Most countries along the Mediterranean enjoy a robust garlic sauce as part of their cuisine. The French and Spanish have aioli and allioli, respectively; the Lebanese have toum; and the Turks, tarator. But of all the great garlic sauces throughout Western cultures, the Greek contribution to this lineup, skordalia, might be the most versatile.
It’s cobbled together from the simplest of ingredients: Start with a starchy base of riced boiled potatoes or day-old bread soaked in liquid (ground nuts are sometimes added, too). Add fresh lemon juice (or wine vinegar) and a liberal amount of minced raw garlic, and then vigorously whisk in extra‑virgin olive oil until an emulsion forms. The resulting blend, with a heady aroma and fresh acidity, is used in myriad ways (see “Sauce, Dip, or Spread?”), making it an irreplaceable fixture of Greek cookery.
In crafting my own take on skordalia, I would need to determine the intensity of garlic flavor I wanted, as well as the consistency of the mixture, since both vary a good deal. After trying a handful of published recipes, I went after a well-rounded, bold, and bright garlic profile—nothing fiery or overpowering. To temper the bite of the garlic, I briefly steeped the minced cloves in lemon juice, since the acid in the juice deactivates alliinase, the enzyme that creates garlic’s harsh notes. Just a 10-minute soak cushioned some of the garlic’s sharpness while maintaining its underlying gutsiness.
Sauce, Dip, or Spread?
Skordalia is as all-purpose as a condiment gets. Its consistency can range from mashed‑potato thick to mayonnaise‑like depending on the ratio of binders to liquid in the mix, and its goes-with-everything flavor profile makes it endlessly useful in Greek cuisine. Garlic-forward, bright with lemon, rich, and smooth, it’s just the thing to spread on pita, scoop up with crudités, or serve alongside fried fish or grilled meat or vegetables.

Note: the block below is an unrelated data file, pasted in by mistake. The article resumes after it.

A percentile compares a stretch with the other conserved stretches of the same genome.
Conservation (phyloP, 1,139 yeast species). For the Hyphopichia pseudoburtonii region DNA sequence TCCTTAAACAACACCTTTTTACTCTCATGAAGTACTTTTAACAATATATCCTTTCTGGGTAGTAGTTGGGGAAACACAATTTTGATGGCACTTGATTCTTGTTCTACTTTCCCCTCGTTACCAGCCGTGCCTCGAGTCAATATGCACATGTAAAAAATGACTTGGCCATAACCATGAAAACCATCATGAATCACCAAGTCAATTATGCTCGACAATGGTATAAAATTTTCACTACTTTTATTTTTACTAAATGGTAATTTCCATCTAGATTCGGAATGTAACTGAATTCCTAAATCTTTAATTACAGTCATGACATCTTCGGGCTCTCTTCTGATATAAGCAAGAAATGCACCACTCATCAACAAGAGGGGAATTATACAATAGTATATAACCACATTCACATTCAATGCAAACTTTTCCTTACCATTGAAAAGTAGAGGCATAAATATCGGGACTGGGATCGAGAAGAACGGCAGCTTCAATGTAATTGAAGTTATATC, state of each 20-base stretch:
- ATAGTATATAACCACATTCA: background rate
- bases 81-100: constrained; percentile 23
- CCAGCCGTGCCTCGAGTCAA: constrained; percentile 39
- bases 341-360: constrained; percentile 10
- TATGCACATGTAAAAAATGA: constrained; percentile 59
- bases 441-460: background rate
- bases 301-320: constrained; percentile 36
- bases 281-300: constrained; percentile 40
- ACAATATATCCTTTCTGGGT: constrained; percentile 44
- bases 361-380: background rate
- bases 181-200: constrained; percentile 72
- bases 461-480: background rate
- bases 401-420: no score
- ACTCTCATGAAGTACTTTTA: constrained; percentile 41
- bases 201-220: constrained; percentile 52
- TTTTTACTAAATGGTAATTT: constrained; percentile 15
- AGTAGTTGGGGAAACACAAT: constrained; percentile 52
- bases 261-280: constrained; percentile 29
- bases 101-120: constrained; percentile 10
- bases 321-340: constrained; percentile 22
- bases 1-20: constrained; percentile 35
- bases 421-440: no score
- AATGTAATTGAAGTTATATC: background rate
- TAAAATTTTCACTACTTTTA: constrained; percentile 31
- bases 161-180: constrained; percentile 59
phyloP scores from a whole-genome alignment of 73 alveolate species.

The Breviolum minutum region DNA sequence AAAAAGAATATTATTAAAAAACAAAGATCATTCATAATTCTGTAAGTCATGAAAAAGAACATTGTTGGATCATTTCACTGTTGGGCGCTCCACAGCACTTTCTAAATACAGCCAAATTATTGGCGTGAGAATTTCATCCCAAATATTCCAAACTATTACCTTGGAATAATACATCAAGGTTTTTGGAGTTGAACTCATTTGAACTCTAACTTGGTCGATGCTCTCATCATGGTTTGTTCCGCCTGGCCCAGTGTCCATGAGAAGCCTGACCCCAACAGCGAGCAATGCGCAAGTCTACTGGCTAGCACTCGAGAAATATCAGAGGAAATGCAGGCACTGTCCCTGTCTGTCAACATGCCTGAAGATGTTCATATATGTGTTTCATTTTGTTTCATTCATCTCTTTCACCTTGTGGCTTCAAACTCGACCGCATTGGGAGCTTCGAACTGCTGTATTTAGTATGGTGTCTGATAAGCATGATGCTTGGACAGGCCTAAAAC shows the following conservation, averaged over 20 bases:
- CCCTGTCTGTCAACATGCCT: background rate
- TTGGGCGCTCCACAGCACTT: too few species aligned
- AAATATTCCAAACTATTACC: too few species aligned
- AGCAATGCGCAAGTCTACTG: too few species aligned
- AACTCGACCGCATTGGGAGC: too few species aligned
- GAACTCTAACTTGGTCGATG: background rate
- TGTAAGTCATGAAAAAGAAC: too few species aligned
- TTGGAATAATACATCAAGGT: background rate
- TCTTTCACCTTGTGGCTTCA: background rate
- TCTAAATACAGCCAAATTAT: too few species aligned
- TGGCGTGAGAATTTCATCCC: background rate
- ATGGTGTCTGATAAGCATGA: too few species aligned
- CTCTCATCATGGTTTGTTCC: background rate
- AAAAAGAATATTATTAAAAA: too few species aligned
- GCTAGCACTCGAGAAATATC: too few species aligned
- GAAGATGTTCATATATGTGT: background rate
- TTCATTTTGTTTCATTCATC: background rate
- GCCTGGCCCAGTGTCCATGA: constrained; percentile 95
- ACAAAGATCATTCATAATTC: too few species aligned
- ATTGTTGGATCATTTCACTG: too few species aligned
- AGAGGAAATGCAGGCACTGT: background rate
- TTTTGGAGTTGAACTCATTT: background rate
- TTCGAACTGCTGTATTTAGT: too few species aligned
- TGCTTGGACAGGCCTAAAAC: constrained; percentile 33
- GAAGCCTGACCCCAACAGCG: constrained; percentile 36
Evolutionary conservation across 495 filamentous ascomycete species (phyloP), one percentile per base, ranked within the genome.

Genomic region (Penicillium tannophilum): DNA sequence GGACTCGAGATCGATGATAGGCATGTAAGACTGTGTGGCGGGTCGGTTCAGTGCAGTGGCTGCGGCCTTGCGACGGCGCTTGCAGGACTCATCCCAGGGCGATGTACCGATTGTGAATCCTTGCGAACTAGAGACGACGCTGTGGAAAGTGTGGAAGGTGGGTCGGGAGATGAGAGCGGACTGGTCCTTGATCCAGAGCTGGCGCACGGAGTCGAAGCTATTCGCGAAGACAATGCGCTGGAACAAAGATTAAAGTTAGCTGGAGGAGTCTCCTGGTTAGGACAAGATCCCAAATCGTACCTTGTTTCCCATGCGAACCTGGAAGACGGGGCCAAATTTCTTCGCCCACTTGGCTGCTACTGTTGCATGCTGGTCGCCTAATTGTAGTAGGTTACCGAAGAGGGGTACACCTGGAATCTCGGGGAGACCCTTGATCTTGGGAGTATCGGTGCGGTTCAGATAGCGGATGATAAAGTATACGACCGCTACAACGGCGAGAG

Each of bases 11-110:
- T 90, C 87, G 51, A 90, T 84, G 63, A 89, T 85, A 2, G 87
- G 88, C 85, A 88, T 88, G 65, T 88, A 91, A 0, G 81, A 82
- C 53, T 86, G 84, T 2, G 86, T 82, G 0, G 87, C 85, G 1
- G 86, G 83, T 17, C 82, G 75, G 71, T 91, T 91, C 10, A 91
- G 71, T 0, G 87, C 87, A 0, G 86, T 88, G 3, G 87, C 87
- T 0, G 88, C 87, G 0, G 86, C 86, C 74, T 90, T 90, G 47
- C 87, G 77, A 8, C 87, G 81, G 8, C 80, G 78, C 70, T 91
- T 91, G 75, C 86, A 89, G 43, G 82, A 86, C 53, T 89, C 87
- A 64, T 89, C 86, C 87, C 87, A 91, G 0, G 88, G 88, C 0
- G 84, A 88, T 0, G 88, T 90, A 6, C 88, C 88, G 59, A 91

The consistency of skordalia ranges from thin and silky to thick and chunky. I preferred a texture suitable for dipping (along the lines of hummus) and found that using earthy russet potatoes rather than bread worked best. I also added some water to loosen the mixture a bit. When I experimented with nuts (almonds and walnuts are common), I liked the richness they contributed, making the dip creamier and denser. I settled on almonds, as I preferred the ivory color of the dip made with the paler nuts.
Following the lead of a modern-day recipe from Boston-area chef and restaurateur Ana Sortun, making the skordalia couldn’t have been easier: Instead of emulsifying the mixture by hand, I whizzed the olive oil, sliced almonds, lemon-soaked garlic, some lemon zest (to double down on the citrusy notes), water, and salt in the blender. Once the mixture was thick and creamy, I folded it into freshly boiled and riced potatoes to yield a vibrant, luxuriously smooth puree (adding the potatoes to the blender would burst their swollen starch granules, which would form a sticky gel and create a gluey mess). Served warm, as is common, the skordalia had a consistency that worked well as both a dip and a spread. But as it cooled to room temperature, as it’s also frequently served, everything changed. At that point, it became barely spreadable.
It turned out that the mix was underhydrated, so over time the starch in the potatoes and the soluble proteins in the nuts (almonds are particularly high in these proteins) continued to absorb water until the puree seized up. To achieve a workable viscosity, I slowly lowered the amounts of potato and oil while increasing the water and lemon juice until I had a dip with a hummus-like consistency, no matter the temperature. Here was a skordalia that could proudly grace any table.